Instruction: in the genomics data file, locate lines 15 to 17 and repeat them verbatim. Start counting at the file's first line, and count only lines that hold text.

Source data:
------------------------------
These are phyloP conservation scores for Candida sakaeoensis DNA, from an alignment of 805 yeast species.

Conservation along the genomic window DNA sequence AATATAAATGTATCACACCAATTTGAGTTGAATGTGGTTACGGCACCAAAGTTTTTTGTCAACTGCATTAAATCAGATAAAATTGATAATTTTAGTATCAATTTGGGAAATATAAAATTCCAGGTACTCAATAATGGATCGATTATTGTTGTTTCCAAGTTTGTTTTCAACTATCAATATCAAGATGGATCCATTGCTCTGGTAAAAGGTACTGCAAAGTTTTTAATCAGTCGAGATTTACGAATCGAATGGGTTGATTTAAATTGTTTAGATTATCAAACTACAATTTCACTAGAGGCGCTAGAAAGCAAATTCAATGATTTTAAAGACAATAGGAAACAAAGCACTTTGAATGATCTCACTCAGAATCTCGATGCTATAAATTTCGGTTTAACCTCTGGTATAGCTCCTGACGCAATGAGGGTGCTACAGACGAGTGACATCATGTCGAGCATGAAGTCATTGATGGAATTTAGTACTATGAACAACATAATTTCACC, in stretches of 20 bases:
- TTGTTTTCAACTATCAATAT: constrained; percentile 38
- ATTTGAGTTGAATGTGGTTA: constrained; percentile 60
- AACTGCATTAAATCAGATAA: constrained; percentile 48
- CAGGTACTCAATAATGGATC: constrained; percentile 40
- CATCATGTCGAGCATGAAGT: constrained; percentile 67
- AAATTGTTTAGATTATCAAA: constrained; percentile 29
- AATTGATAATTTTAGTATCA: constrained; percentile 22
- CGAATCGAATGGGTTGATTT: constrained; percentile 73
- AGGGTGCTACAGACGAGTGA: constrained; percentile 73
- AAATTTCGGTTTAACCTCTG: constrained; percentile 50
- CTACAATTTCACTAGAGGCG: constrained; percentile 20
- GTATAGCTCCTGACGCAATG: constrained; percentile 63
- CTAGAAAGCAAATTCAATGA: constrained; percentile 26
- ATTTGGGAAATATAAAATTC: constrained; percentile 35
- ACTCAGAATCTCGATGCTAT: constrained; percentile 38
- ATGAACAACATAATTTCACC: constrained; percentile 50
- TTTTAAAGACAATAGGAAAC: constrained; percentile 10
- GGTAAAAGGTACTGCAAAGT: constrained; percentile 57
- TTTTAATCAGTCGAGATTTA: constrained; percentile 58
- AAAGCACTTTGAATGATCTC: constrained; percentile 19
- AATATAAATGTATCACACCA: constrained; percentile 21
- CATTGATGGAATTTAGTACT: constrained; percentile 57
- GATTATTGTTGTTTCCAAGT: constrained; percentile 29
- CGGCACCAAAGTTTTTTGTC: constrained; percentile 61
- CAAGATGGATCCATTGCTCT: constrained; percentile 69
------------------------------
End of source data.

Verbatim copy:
- CTAGAAAGCAAATTCAATGA: constrained; percentile 26
- ATTTGGGAAATATAAAATTC: constrained; percentile 35
- ACTCAGAATCTCGATGCTAT: constrained; percentile 38